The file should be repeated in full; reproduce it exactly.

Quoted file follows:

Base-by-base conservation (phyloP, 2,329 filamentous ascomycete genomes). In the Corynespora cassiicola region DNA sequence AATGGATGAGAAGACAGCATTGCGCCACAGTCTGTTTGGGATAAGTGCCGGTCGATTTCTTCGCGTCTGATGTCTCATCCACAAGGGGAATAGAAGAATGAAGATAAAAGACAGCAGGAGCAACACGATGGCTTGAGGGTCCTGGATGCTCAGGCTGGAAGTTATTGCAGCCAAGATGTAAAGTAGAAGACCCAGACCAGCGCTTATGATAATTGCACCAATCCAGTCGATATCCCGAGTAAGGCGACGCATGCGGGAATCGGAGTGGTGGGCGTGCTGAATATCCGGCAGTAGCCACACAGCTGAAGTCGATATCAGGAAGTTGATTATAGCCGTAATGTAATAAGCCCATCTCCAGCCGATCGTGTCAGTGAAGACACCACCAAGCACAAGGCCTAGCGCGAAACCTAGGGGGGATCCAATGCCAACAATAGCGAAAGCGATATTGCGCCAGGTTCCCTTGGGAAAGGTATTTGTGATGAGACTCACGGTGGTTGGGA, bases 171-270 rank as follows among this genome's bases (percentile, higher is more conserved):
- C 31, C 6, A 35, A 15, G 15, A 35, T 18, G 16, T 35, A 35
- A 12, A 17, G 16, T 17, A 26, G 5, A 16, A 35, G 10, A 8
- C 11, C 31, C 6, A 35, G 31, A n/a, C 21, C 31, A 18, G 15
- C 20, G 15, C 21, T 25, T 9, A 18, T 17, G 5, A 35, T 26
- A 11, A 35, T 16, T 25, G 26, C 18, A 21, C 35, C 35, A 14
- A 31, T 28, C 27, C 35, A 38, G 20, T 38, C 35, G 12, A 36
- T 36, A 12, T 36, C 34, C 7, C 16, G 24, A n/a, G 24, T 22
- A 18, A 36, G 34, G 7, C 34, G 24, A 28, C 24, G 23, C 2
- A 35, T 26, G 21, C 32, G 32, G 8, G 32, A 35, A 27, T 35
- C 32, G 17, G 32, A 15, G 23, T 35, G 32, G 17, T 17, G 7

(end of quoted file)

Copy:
Base-by-base conservation (phyloP, 2,329 filamentous ascomycete genomes). In the Corynespora cassiicola region DNA sequence AATGGATGAGAAGACAGCATTGCGCCACAGTCTGTTTGGGATAAGTGCCGGTCGATTTCTTCGCGTCTGATGTCTCATCCACAAGGGGAATAGAAGAATGAAGATAAAAGACAGCAGGAGCAACACGATGGCTTGAGGGTCCTGGATGCTCAGGCTGGAAGTTATTGCAGCCAAGATGTAAAGTAGAAGACCCAGACCAGCGCTTATGATAATTGCACCAATCCAGTCGATATCCCGAGTAAGGCGACGCATGCGGGAATCGGAGTGGTGGGCGTGCTGAATATCCGGCAGTAGCCACACAGCTGAAGTCGATATCAGGAAGTTGATTATAGCCGTAATGTAATAAGCCCATCTCCAGCCGATCGTGTCAGTGAAGACACCACCAAGCACAAGGCCTAGCGCGAAACCTAGGGGGGATCCAATGCCAACAATAGCGAAAGCGATATTGCGCCAGGTTCCCTTGGGAAAGGTATTTGTGATGAGACTCACGGTGGTTGGGA, bases 171-270 rank as follows among this genome's bases (percentile, higher is more conserved):
- C 31, C 6, A 35, A 15, G 15, A 35, T 18, G 16, T 35, A 35
- A 12, A 17, G 16, T 17, A 26, G 5, A 16, A 35, G 10, A 8
- C 11, C 31, C 6, A 35, G 31, A n/a, C 21, C 31, A 18, G 15
- C 20, G 15, C 21, T 25, T 9, A 18, T 17, G 5, A 35, T 26
- A 11, A 35, T 16, T 25, G 26, C 18, A 21, C 35, C 35, A 14
- A 31, T 28, C 27, C 35, A 38, G 20, T 38, C 35, G 12, A 36
- T 36, A 12, T 36, C 34, C 7, C 16, G 24, A n/a, G 24, T 22
- A 18, A 36, G 34, G 7, C 34, G 24, A 28, C 24, G 23, C 2
- A 35, T 26, G 21, C 32, G 32, G 8, G 32, A 35, A 27, T 35
- C 32, G 17, G 32, A 15, G 23, T 35, G 32, G 17, T 17, G 7